I have been a member of LAA for a few years now and most of the waters on our club book have had at one time or another felt the tender touch of my feet, bar one. I have heard much from my fishing companions of this lake, which is often ignored by anglers who get distracted by its bigger sibling the island pool at Jubilee lakes outside my home city of Coventry.
So for the first time ever on Sunday morning I stepped through the wooded hollow that hides horseshoe pool from the thronging masses that frequent its neighbour and for a moment as I stood looking out over its still mist shrouded water I may have fallen in love, for a short while.
Any ideas of fishing were quickly thrown aside with my fishing gear and the camera was pulled from my bag as I had to share my first sight of this pool.
Eventually I did put down the camera and get on with some fishing but soon found that the area I had opted to fish was rather deep which didn't really suit the way I intended to fish today. This was no matter as I had forgone my normally back breaking pile of tackle in favour of a light stalking outfit so I could have a little explore around the pool to get to know her if you will.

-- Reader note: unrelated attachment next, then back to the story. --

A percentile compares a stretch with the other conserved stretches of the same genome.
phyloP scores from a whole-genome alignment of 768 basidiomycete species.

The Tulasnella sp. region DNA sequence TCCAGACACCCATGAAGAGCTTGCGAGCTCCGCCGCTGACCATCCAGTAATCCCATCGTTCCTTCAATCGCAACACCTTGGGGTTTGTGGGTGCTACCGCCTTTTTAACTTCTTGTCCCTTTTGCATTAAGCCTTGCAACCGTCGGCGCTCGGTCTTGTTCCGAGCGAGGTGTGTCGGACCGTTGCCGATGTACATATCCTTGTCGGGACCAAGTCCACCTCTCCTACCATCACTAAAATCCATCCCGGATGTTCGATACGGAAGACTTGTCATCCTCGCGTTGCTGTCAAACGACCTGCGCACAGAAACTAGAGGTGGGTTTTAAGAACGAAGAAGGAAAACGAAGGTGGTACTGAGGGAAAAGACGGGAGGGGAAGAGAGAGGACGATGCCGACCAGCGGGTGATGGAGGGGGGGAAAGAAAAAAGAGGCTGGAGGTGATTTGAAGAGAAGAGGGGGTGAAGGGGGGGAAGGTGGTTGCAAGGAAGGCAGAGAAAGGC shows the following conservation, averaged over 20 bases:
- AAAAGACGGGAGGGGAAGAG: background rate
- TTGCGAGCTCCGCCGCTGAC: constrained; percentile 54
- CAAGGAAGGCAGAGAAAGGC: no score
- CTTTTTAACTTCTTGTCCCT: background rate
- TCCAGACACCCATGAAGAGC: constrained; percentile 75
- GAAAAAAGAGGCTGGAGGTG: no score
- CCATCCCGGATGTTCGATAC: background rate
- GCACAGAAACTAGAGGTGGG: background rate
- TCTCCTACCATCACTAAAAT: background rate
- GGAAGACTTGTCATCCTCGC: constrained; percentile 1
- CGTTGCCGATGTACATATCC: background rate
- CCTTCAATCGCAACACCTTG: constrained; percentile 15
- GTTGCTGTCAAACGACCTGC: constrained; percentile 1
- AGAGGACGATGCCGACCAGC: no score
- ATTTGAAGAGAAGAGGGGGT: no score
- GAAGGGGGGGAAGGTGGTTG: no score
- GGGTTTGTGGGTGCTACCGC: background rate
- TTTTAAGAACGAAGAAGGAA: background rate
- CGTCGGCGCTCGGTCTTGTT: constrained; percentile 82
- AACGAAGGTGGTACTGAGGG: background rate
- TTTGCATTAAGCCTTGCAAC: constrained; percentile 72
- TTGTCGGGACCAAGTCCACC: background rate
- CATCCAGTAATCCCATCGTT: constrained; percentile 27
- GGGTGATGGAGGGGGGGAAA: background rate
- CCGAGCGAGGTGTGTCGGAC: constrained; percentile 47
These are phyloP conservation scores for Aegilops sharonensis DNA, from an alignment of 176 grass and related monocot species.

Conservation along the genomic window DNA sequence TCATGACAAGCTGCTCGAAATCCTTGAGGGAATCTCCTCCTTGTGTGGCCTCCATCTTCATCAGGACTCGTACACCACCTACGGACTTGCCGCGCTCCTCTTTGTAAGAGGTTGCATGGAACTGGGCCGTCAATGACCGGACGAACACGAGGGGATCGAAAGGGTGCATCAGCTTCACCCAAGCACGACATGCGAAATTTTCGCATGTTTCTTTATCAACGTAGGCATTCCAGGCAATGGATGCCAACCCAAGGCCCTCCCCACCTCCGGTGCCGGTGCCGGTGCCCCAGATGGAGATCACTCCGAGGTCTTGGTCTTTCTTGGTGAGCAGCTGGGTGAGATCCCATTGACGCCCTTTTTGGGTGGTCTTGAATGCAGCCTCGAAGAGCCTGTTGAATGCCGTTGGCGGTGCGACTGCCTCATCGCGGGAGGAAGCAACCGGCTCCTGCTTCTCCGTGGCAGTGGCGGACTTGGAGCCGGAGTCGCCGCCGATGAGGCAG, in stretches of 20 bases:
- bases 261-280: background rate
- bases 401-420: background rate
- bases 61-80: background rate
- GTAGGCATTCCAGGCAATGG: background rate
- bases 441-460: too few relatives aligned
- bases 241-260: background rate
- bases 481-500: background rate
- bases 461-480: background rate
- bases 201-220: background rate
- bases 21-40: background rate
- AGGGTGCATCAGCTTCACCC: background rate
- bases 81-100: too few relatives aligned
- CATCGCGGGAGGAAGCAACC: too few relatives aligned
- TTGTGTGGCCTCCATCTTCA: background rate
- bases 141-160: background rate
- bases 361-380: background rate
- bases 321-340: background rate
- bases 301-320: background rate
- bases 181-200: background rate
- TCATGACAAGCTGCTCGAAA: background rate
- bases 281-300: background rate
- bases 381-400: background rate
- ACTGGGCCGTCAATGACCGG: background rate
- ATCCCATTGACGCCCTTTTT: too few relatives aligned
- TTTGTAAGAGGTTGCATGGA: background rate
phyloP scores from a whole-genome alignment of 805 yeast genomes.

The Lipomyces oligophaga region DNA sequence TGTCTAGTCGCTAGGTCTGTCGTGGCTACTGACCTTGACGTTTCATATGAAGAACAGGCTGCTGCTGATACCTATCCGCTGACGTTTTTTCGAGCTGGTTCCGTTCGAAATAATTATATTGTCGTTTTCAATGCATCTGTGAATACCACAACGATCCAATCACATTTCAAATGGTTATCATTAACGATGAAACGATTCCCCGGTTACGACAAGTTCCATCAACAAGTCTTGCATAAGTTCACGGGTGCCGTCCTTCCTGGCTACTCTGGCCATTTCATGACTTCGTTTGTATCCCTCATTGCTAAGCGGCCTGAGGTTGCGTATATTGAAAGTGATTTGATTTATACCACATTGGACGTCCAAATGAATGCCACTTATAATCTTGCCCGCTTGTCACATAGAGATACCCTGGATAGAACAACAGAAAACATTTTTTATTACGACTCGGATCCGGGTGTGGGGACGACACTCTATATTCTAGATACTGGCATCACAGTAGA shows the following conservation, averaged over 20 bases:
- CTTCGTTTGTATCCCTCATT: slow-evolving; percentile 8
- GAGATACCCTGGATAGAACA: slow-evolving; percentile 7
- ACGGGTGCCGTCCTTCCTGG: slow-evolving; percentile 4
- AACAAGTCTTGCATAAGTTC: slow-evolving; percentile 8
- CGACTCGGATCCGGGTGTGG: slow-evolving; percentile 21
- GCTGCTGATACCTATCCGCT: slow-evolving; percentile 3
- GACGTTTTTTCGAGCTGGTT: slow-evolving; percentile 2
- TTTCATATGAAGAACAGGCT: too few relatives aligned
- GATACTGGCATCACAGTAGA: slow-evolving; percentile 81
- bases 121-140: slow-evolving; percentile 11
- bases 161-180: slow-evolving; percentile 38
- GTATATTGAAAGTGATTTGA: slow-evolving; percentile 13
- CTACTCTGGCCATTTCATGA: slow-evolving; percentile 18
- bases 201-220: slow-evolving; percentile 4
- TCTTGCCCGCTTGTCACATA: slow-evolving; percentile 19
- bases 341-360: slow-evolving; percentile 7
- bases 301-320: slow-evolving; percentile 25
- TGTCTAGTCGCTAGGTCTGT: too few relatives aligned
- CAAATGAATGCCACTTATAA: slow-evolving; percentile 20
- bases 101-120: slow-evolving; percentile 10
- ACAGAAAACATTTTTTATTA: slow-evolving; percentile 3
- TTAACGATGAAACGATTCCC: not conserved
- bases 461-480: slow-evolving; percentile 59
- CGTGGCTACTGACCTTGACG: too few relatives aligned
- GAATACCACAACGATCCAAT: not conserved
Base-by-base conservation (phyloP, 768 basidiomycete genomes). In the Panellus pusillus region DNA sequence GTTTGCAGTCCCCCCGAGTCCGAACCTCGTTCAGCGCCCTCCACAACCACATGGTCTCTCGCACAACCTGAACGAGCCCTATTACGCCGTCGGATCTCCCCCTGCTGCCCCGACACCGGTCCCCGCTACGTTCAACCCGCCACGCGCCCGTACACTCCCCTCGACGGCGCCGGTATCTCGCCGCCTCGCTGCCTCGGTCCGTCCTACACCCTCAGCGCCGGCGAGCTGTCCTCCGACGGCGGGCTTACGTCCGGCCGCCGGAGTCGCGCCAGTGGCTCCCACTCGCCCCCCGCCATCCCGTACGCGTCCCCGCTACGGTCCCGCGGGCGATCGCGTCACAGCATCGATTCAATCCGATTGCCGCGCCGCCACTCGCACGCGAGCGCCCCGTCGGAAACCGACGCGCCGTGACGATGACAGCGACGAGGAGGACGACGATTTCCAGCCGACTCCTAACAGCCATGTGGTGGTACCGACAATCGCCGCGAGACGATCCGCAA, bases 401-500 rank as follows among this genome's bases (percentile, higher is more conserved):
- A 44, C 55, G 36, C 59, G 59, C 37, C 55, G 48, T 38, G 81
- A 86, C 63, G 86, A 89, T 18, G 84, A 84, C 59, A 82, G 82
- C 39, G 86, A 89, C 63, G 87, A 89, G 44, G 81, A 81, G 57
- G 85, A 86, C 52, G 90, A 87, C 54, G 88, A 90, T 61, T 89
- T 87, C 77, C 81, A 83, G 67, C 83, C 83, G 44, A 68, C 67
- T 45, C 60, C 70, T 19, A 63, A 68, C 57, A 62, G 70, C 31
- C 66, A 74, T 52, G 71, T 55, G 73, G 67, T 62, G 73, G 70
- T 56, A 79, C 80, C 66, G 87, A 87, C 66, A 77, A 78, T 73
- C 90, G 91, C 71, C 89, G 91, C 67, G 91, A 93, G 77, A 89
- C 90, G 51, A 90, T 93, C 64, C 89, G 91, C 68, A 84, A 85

From the moment the sun illuminated the sky the resident carp population were up in the surface layers and the bream and tench which also reside in this lake seemed rather uninclined to venture over my free particles towards my lift float rig.
As the morning wore on I moved around the lake casting close to any likely looking features giving each spot enough time to reveal any fish, alas to no avail.
Eventually I found myself on the spit of land which cuts into the centre of the lake. The sun was now high in the sky and had revealed to my polaroid clad eyes that the bottom of the lake seemed to be covered in a layer of silk weed. The clear feeding patches where fish had been feeding were evident and opted for one a rod length out.
After a further hour my float had little more than a pluck and the temptation to strip the weight from my simple rig became too great. I had packed a small bag of floaters just in case, but soon found what I had actually packed was a bag of sinking pellets with a layer of dog biscuits on top.
I didn't take long for the carp to investigate the plops the few freebies made and the ducks soon followed. One shoal of fish seemed more determined than the others and stuck around but seemed to have a good understanding of how to sort out the freebies from the hook bait.
Whilst trying to build their confidence into a frenzy I caught sight of a dark shape hanging round off the shoal a few metres. So I wondered whether this was my chance and cast a free lined pinch of bread close to it.
Sometimes it just looks right! The fish moves in a different way towards the bait and you know it's going to take it. Text book style it drifted in, sank down then as slow as you like, a pair of lips broke the surface and then all hell broke loose.